A jar that expands and contracts based on the quantity of food you need it to hold. [Designer: Terence Myers (Botto Design)]
“Just expand the jar, open the lid, and pour your contents in before closing the lid and pressing down on the top. Air releases from the valve on the jar’s lid, packing your food in tightly not only to make the jar more compact but to also remove excess air from inside the container, keeping your food fresher for longer.”
A smart mirror that gives you a weather and calendar preview of the day. [Designers: Hongseok Seo, Minkwan Seo & Jo-Young Choo]
It’s connected to the internet, can play for favorite tunes and helps you get ready for the day.
Bose AR sunglasses. These devices funnel sound towards the wearer’s ears. It could be interesting to combine good graphics with Bose’s sound quality. These look more natural than the AR glasses we usually see. source
In large organizations, my experience has been that having too many ongoing projects at the same time for the same product leads to a messy outcome. The ideal scenario involves everyone having a single vision and general focus area.
Imagine you’re designing a sushi restaurant. There are 3 different leaders of this sushi restaurant. One of them wants to focus on sashimi, one wants to diversify the palette with western food and one wants to serve regular sushi. While they all have unique strengths that they can bring to the table (no pun intended), the marketing ad and menu for that restaurant will start to get really confusing.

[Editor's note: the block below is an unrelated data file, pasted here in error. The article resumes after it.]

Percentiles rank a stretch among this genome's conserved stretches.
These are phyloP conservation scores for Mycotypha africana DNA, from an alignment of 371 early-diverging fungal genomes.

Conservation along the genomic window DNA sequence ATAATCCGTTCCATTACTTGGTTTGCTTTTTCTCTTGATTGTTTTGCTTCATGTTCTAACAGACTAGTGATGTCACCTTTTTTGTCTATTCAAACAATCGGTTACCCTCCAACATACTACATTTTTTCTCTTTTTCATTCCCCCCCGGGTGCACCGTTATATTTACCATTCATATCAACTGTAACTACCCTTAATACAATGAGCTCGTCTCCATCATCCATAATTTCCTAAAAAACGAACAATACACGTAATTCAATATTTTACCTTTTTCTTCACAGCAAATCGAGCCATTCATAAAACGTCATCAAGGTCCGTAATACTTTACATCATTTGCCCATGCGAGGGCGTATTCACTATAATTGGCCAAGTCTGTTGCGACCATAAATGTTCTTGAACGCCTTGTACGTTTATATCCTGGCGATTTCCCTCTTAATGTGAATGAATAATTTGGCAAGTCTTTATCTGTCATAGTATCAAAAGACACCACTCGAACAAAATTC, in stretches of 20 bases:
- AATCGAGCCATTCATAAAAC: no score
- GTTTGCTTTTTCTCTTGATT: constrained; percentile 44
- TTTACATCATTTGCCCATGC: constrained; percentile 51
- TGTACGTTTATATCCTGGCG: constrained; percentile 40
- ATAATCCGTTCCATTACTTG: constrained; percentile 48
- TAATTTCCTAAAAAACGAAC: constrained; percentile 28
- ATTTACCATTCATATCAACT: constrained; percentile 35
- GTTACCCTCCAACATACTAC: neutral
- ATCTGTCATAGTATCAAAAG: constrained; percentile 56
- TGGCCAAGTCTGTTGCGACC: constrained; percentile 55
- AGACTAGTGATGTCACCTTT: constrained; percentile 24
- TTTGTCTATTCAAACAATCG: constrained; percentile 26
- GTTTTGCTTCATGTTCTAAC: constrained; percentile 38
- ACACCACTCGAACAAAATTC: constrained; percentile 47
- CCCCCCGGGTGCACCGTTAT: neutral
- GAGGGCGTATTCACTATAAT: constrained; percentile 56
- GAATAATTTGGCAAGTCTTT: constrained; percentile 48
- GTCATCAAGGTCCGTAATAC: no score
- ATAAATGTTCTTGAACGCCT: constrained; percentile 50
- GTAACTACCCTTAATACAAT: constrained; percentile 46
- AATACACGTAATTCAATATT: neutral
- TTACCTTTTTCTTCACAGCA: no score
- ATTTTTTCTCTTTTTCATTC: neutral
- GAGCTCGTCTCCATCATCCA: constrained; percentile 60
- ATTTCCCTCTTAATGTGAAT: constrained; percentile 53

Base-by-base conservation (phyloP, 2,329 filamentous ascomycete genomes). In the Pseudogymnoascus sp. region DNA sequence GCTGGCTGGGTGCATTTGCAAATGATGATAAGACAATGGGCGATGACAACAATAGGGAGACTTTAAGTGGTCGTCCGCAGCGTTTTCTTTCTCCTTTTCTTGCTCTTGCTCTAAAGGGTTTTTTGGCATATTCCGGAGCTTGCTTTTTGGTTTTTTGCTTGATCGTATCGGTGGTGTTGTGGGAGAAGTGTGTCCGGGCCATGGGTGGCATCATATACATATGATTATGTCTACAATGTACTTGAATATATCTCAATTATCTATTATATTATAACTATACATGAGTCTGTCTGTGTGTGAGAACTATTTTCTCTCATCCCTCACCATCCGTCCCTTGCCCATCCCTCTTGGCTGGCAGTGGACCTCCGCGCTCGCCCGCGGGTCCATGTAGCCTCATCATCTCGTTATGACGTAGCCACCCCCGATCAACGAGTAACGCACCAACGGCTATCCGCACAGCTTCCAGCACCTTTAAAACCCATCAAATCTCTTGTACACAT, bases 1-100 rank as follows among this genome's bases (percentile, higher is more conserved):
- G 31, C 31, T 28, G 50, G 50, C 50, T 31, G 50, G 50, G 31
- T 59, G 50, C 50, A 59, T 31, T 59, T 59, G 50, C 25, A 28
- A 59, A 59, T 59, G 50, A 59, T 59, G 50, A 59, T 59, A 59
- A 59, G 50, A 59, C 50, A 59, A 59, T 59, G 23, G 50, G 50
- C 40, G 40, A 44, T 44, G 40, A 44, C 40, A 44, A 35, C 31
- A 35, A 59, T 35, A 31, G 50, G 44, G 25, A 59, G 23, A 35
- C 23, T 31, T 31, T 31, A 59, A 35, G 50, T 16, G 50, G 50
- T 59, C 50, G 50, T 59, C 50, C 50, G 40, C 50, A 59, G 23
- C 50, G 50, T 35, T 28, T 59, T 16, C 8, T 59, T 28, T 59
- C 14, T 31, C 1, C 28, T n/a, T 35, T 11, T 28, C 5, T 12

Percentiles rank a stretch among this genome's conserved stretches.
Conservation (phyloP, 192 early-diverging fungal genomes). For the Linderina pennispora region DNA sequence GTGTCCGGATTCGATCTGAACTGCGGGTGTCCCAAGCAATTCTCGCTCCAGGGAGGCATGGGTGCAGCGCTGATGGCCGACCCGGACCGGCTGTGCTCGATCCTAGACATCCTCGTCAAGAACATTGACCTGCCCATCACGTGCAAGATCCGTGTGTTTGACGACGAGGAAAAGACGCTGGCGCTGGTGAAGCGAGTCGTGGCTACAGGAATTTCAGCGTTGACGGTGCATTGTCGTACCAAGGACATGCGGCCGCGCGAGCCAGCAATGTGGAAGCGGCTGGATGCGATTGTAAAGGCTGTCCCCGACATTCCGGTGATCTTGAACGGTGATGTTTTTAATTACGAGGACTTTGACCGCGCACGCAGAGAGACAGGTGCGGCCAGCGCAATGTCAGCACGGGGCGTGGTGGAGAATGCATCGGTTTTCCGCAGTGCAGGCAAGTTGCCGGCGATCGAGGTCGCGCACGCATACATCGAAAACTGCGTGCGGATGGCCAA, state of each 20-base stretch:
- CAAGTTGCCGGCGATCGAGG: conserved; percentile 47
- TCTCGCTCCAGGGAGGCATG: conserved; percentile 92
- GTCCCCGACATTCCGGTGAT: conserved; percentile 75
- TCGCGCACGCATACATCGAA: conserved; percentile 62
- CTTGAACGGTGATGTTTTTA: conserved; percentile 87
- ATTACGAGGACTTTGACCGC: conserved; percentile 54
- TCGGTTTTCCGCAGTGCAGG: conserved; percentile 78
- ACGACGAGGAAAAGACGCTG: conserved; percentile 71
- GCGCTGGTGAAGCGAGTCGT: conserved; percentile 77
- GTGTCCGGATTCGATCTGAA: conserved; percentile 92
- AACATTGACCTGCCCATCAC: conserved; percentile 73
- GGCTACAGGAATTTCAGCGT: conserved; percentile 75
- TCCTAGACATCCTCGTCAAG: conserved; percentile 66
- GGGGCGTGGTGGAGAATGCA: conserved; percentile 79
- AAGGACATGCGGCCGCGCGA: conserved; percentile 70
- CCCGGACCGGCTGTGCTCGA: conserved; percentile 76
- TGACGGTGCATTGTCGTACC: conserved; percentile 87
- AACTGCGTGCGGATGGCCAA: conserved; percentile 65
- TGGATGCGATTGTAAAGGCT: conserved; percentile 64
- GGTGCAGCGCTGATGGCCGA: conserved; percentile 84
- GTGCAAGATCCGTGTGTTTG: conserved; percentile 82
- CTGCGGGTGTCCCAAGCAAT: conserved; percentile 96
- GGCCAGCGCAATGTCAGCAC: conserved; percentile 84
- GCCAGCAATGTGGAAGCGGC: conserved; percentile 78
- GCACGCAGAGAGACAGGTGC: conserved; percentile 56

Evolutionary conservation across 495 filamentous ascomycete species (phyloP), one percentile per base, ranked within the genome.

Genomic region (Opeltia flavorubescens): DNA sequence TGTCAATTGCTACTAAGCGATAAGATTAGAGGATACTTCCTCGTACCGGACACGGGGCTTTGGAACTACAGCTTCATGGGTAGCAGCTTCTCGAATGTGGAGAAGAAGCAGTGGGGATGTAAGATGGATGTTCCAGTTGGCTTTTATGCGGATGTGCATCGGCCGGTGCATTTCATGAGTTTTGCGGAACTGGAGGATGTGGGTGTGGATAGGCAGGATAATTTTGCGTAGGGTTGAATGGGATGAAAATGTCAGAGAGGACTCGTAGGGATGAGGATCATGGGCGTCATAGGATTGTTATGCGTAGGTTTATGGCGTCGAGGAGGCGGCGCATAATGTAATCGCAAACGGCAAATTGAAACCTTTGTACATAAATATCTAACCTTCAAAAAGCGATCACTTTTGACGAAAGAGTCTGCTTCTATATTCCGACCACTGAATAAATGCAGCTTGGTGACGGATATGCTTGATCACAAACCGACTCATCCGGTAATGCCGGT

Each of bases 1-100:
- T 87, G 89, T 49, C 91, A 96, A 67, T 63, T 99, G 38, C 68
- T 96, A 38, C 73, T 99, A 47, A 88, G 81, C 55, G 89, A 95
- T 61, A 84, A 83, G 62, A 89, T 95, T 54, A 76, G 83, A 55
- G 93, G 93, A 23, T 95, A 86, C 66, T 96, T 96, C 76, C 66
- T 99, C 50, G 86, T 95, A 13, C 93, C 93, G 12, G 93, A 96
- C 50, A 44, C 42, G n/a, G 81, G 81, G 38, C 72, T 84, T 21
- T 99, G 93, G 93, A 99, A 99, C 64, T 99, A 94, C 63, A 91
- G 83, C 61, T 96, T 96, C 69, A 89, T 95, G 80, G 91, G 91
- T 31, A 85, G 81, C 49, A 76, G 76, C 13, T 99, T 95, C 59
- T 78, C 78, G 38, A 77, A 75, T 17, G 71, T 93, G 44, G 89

Here’s a real life example. Public transit in the bay area is managed by multiple agencies. CalTrain runs north/south of the peninsula, Muni serves San Francisco and Bart connects the northern half of the peninsula to East Bay. Additionally, VTA serves San Jose and South Bay cities and AC transit serves East Bay towns. I’ve run into more confused tourists in San Francisco than anywhere else, because no one knows which bus/tram/train to take. When I first arrived in the city, I was dumbfounded by how nonsensical the system was. In contrast, Boston’s MBTA is responsible for the commuter rail, subway system and buses.
Above: San Francisco transit systems
I feel that the same applies to tech products as well. Vurb was an app that helped you figure out what to do in your spare time. You could plan an event with friends, whether it was concerts, music or theatre. They had a lot of interesting concepts – especially that of collaborating with other folks on getting together, but it was hard to figure out when exactly I would need this app. They couldn’t gain mass traction and sold to Snapchat for $110 million+. However, apps like Instagram have remained resilient in today’s mature app market because it does one thing really, really well. It allows people to share a moment through a photo and for other people to see that photo. Its simplicity is what allows it to work.
To create a product that people will use, its purpose must be clear and intentional. It seems obvious, but often we try to stack too many features on top of a product, which makes it less desirable in the end.
That’s probably a sign for me to give this blog a focus. Until next time!